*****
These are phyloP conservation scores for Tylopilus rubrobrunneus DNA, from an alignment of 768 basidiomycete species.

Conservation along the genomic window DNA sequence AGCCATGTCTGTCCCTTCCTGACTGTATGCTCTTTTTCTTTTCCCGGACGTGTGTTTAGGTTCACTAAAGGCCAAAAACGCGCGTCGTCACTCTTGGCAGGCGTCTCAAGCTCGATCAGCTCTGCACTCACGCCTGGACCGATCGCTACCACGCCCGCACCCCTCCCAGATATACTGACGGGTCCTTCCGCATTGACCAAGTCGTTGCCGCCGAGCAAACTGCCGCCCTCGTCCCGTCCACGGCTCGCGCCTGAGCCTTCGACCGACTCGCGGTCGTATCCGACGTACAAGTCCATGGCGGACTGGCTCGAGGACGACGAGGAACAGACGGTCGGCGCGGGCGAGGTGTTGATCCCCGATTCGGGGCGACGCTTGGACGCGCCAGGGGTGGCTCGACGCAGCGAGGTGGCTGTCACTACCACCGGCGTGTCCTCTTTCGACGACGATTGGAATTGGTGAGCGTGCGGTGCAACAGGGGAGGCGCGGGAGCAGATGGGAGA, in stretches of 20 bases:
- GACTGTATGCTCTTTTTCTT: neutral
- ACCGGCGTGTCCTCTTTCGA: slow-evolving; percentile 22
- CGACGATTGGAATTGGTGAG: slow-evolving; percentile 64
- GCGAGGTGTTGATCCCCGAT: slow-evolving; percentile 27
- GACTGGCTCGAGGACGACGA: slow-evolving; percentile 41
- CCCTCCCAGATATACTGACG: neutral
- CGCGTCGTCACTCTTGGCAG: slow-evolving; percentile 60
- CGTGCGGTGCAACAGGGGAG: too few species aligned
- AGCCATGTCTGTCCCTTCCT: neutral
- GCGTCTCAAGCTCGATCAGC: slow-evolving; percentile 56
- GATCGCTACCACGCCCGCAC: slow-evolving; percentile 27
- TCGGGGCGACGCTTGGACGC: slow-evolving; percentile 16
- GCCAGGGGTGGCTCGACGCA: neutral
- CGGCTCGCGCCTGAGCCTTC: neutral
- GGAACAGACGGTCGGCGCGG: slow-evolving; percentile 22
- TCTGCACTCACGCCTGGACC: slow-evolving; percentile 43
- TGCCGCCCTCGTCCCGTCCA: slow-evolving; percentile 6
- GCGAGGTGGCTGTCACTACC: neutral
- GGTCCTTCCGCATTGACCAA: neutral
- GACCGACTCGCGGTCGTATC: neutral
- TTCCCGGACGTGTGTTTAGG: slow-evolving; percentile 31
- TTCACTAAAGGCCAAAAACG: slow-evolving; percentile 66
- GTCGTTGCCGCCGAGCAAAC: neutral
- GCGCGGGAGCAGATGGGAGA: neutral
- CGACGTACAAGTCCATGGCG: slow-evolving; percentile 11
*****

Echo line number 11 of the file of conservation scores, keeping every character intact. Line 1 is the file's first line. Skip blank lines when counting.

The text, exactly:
- AGCCATGTCTGTCCCTTCCT: neutral